Unique Synoptic Weather Pattern Causes Flash Fires in Canada

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05/29/2023, 9:06 am EDT
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Executive summary: Exceptional climate regimes require a close review as to their catalyst to understand how the pattern developed to help mitigate risk, if possible, to similar future circumstances. The record-strength Canadian fire season of 2023 (so far) was caused by a set of unique circumstances all occurring at once to promote a flash fire acceleration during mid-to-late spring 2023. A review of the unique synoptic weather pattern causing the Canadian fires is provided.

Fig. 1: The 30-day upper-air pattern based on 500 MB anomalies for the northern hemisphere valid May 9-June 8, 2023.

Discussion: A unique synoptic weather pattern present during late first third of May to early June caused an acceleration and widening of an already impressive Canadian fire season. Following this flash fire regime, Canada continues to experience their worst fire season on record.

During late spring an unusually strong polar vortex in the stratosphere extended downward into the troposphere as identified by the 500 MB anomaly analysis for May 9-June 8, 2023 (Fig. 1). The exceptional polar vortex intensity is identified by a positive phase arctic oscillation (+AO) spiking at +2.6 on May 18 and +1.9 on May 28 according to NOAA/CPC.  To compensate for the deep polar vortex, 4 amplified longwave upper-level high-pressure ridge areas formed at the Dateline, Central Russia, just west of U.K., and across Canada.

Although the official onset of El Nino was recently announced by NOAA/CPC, the catalyst to the El Nino trigger was a month-long period (Fig. 2) of strong negative phase southern oscillation index (-SOI), a classic sign of a “pulse” of El Nino climate. The near 30-day -SOI pattern was the first since 2019. During this regime, an elongated convective rain producing upper trough stretches across the low-latitude subtropics most evident in North America on the U.S. Gulf of Mexico Coast. The attendant convective rains release latent heat poleward which warms the atmosphere and causes the already present upper-level ridge patterns to amplify. Consequently, anomalous warmth and dryness adding fuel to fires evolved quickly during May.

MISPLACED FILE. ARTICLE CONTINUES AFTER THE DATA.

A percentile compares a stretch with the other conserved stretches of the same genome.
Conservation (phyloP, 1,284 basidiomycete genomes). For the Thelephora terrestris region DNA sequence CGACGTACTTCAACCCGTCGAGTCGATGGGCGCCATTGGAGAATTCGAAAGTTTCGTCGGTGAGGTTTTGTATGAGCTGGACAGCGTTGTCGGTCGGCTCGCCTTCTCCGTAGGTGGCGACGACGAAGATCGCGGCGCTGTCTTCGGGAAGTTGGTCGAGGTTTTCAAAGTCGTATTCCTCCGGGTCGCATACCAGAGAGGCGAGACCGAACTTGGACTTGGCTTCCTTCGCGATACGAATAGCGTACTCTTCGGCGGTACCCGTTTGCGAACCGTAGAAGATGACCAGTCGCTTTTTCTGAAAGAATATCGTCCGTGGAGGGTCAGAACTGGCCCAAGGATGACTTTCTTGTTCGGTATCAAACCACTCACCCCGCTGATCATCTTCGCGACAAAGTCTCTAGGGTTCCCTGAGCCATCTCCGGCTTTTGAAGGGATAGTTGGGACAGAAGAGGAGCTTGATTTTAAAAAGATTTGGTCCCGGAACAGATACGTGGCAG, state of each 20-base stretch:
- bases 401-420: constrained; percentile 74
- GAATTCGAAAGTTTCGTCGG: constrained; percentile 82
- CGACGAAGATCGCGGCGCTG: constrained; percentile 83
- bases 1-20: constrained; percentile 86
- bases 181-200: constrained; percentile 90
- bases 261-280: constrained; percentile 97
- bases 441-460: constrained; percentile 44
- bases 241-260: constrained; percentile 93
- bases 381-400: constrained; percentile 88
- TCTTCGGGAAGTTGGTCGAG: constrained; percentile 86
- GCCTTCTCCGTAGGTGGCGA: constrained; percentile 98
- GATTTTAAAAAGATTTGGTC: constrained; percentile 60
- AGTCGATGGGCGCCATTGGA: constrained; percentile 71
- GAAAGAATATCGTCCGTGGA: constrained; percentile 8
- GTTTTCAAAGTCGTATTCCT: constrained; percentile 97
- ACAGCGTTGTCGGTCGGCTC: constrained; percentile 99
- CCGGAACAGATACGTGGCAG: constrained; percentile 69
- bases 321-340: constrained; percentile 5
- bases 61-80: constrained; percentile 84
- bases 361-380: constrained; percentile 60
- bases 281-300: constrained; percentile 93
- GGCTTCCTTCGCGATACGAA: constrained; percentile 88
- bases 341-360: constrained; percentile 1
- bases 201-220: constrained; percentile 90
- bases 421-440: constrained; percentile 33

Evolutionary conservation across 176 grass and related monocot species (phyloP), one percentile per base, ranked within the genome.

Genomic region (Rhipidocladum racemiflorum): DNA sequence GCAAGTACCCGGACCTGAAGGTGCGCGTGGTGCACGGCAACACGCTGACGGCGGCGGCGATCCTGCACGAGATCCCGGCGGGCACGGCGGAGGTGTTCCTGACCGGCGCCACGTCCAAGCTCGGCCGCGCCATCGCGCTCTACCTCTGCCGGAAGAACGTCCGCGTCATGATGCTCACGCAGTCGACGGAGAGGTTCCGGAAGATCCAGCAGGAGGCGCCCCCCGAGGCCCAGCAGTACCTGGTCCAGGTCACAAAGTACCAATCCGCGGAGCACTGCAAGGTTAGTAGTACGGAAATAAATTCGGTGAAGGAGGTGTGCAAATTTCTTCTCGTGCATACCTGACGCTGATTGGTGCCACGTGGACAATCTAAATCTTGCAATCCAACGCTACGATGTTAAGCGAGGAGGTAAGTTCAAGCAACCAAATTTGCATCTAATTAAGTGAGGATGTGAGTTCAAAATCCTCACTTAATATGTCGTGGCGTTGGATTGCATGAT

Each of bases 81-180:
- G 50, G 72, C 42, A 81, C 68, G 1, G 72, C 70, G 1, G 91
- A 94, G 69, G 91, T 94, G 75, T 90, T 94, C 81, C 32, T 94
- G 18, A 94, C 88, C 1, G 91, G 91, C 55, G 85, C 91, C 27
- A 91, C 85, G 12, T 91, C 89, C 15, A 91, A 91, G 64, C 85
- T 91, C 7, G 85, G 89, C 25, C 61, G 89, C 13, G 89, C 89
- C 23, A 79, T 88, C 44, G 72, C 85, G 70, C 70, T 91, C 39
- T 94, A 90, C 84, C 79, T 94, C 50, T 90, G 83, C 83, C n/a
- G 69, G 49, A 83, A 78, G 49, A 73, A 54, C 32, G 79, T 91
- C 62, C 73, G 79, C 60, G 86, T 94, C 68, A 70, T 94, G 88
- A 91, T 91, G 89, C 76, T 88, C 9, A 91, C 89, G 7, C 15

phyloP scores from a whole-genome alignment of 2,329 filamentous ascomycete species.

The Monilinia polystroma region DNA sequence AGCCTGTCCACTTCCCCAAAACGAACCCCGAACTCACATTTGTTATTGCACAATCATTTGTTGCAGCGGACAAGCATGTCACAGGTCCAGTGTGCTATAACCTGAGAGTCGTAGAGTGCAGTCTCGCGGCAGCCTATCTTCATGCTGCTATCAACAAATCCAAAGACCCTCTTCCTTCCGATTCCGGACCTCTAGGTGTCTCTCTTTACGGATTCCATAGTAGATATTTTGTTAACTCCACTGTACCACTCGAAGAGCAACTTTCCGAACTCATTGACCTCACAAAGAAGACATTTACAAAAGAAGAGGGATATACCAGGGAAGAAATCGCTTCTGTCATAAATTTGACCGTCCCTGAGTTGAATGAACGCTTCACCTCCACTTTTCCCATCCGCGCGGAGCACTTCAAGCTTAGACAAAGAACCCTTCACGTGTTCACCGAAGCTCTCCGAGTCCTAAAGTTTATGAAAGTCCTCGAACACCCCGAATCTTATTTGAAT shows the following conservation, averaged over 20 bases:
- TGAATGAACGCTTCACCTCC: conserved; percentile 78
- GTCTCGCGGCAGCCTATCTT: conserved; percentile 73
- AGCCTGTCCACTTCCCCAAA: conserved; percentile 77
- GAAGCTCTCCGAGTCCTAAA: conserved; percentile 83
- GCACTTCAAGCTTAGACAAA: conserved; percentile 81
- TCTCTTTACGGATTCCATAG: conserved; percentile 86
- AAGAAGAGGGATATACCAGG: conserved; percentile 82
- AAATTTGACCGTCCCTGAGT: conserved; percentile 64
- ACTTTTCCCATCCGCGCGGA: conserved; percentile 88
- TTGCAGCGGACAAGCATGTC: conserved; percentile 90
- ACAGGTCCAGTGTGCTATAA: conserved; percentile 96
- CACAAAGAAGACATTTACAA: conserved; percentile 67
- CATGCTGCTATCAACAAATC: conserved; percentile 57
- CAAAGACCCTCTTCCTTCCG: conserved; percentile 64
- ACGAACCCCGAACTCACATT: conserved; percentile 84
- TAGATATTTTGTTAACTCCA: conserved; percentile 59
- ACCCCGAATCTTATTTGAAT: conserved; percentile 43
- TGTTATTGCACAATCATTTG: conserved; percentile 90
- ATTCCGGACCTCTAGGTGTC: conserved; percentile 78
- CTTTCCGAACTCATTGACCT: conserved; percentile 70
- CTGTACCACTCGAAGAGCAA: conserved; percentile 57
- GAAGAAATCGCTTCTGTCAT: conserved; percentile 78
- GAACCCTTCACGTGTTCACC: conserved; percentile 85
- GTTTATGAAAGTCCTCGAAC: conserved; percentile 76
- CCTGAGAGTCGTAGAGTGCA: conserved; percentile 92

Fig. 2: The daily El Nino-like negative southern oscillation index (-SOI) for May into June 2023.  

Of course, a fire season historically wide in aerial coverage and intensity is initially set by a long duration dry climate or/and a rapidly accelerating dry near-term climate. During 2014-2022 after the Northeast Pacific marine heat wave (MHW) and North Atlantic warm hole (NAWH) oceanic regimes developed, the upper air pattern across Canada has generally favored a drier/warmer than normal ridge in the west and southeast continent (Fig. 3). Long-term dryness is certainly present across Western Canada.

Fig. 3: The 2014-2022 prevailing upper air pattern across North America enhanced by persistent marine heat waves in the Northeast Pacific and cool pool of water south of Greenland known as the North Atlantic warm hole.  

During Q2/2023 the NAWH pattern evolved and shifted farther west than observed (since 2014). A colder than normal pool of ocean water enhanced by a chilly Labrador Current spread across waters off the Northeast U.S. Coast and southeast of the Canadian Maritimes during APR/MAY and into June (Fig. 4). The Semi-permanent (NAWH) upper trough also shifted west to east of New England and to compensate, the upper ridge shifted to Eastern Canada causing rapidly developing dry soils following a winter with below normal snowfall (Fig. 5).

Fig. 4: The 2014-2022 prevailing upper air pattern across North America enhanced by persistent marine heat waves in the Northeast Pacific and cool pool of water south of Greenland known as the North Atlantic warm hole.  

Fig. 5: The April 2023 upper air pattern across North America identifying the most concentrated period of drying in East Canada due to high pressure.   

Conclusion: A unique set of synoptic weather patterns caused the record-strength Canadian fire season. Long-term drought across Western Canada was in-place due to a semi-permanent upper-level ridge associated with the warming of the Northeast Pacific Ocean during much of the past decade. Long-term dryness is also present across much of Southern Canada due to a semi-permanent upper trough over Central Canada limiting moisture advection from the south and occasionally across East/Northeast Canada due to a semi-permanent upper ridge over the warmer than normal West North Atlantic Ocean.

While the long-term climate identified was a likely contributor to initiating the Canadian fire season, unique weather pattern synoptics from mid-to-late spring drove the flash fire acceleration observed in May. Flash fire is an expression used to parallel flash drought as the adverse climate condition discussed came on rapidly.

To compensate for an unusually strong polar vortex, an upper ridge formed over 4 sectors of the northern hemisphere middle and upper latitudes including Canada during May. The upper ridge was made stronger by presence of a long duration negative southern oscillation index (-SOI) inspired by a transient convection phase of the Madden Julian oscillation (MJO) which eventually inspired El Nino onset June 8th. The MJO/SOI combination caused southern latitude convective rains during May and the release of latent heat warmed the atmosphere to the north further strengthening the Canadian ridge. The result was widespread anomalous warm (and record hot) and dry climate in much of Canada accelerating an already bad fire season.

The unusual spread of fires into Southeast Canada was accelerated by presence of a warm/dry ridge beginning in April which developed in response to a deep upper trough southeast of Canada across the rapidly cooling ocean surface east of New England.